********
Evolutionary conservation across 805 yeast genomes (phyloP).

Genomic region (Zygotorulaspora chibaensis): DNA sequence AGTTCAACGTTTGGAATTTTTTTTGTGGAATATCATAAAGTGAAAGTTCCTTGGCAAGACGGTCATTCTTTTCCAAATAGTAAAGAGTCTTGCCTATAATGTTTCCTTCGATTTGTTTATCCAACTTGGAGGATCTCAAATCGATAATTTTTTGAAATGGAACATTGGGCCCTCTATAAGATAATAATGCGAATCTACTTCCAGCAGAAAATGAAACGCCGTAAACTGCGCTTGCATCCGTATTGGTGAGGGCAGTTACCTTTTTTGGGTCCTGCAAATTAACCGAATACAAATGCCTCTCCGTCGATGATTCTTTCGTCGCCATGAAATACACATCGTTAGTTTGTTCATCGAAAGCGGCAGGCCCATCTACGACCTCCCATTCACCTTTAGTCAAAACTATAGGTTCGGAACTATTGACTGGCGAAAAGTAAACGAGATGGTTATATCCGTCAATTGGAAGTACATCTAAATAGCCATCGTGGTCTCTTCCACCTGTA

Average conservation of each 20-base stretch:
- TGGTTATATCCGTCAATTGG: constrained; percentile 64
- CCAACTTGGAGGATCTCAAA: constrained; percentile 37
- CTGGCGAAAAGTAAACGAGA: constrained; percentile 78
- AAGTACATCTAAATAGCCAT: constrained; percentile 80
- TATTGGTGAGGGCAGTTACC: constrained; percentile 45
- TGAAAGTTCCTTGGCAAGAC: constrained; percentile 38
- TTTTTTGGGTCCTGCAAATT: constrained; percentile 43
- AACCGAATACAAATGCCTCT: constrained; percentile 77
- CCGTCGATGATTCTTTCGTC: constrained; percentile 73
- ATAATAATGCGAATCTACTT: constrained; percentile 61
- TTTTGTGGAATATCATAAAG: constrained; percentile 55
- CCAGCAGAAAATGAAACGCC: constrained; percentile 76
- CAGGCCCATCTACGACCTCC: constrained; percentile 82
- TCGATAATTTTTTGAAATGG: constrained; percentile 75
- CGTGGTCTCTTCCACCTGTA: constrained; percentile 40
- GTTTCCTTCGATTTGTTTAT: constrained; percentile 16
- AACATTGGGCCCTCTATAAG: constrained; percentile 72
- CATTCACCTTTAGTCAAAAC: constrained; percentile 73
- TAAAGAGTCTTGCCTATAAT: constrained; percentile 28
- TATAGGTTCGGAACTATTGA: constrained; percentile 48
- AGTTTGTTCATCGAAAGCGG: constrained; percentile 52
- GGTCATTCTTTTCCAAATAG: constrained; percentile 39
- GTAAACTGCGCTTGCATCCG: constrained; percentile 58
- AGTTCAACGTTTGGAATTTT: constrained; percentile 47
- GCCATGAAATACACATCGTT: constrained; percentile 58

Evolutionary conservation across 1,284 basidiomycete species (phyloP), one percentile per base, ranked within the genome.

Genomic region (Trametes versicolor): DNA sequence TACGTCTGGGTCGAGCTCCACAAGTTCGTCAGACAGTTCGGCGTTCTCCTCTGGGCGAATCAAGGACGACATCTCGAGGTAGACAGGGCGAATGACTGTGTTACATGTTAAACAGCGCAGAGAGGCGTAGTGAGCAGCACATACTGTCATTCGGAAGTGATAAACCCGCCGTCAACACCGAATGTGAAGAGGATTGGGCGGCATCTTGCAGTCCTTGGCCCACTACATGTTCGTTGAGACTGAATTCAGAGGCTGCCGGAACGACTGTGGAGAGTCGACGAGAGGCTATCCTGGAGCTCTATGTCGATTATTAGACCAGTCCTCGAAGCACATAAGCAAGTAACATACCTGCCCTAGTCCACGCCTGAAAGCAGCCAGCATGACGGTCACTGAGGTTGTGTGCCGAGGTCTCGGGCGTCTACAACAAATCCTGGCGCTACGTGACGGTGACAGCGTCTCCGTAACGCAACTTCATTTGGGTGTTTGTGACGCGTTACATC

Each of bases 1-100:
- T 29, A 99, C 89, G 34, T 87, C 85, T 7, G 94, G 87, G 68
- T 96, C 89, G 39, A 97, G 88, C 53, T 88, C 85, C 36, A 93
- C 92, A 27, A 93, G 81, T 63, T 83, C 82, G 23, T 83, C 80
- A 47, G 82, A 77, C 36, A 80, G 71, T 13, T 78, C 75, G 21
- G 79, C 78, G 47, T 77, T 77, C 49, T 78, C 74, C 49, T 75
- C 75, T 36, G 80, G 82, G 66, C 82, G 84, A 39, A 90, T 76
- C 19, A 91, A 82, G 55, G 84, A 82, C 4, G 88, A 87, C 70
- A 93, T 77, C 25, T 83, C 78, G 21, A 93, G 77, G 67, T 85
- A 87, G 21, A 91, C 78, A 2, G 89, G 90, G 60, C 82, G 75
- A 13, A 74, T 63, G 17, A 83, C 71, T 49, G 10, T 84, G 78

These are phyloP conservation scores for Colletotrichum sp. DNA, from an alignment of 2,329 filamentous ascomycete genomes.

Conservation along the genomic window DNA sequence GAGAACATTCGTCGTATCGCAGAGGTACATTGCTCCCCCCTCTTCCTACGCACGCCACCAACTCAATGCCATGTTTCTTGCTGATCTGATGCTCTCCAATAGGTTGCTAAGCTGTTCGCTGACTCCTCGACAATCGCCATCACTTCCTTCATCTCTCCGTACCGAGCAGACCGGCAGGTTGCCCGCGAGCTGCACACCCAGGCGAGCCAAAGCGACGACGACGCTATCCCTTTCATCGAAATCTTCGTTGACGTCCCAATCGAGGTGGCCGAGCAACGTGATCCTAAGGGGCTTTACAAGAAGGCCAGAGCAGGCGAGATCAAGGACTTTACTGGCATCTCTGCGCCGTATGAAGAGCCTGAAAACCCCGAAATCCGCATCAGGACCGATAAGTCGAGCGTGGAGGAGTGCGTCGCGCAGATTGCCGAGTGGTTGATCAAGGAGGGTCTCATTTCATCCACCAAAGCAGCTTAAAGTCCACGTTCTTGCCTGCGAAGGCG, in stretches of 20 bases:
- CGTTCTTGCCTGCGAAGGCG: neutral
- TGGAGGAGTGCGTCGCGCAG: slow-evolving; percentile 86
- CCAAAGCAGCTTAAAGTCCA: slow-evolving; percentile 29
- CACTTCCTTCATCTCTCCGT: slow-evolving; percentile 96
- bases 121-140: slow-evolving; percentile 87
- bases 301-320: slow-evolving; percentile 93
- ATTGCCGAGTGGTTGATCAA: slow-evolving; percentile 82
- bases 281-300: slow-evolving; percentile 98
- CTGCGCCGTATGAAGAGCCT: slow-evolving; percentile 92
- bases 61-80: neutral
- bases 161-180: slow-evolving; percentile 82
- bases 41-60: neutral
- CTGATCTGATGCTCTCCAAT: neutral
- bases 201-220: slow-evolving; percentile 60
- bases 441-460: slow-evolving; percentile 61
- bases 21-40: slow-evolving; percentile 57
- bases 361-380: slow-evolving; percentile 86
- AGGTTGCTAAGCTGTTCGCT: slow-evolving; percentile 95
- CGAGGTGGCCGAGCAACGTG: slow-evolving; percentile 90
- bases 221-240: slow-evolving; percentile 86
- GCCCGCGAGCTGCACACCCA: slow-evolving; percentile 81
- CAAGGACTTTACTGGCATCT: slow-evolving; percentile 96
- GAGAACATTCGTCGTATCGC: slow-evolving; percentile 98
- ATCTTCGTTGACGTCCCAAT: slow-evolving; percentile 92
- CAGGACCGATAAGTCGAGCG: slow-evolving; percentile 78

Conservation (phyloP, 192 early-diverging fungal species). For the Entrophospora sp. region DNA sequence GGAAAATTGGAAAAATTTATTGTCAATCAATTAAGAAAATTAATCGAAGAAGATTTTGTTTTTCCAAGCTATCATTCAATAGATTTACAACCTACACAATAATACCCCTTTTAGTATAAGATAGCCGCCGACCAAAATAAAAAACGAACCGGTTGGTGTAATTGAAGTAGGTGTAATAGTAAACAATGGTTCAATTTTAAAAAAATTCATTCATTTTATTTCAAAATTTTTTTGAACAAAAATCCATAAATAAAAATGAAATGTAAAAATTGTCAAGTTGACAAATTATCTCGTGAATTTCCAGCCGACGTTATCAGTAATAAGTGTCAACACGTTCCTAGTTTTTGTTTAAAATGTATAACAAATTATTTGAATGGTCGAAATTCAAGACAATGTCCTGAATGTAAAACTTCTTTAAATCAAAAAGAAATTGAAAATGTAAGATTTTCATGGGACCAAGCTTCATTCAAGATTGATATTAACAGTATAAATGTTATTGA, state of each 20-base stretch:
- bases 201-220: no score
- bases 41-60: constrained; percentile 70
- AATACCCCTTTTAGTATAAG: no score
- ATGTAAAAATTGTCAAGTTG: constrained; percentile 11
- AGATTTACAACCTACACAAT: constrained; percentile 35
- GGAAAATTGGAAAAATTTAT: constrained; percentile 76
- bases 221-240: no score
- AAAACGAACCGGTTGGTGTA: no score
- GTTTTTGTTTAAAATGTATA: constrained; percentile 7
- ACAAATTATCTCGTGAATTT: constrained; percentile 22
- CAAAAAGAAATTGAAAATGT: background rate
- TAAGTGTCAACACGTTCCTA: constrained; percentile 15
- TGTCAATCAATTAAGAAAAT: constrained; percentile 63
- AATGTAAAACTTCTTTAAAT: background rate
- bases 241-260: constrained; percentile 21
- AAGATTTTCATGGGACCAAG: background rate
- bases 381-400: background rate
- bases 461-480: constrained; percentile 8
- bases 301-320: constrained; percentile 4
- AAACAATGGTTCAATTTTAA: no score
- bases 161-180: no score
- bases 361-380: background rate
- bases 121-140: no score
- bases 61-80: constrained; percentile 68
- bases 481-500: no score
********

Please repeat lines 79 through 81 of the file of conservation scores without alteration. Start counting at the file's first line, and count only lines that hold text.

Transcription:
- ACAAATTATCTCGTGAATTT: constrained; percentile 22
- CAAAAAGAAATTGAAAATGT: background rate
- TAAGTGTCAACACGTTCCTA: constrained; percentile 15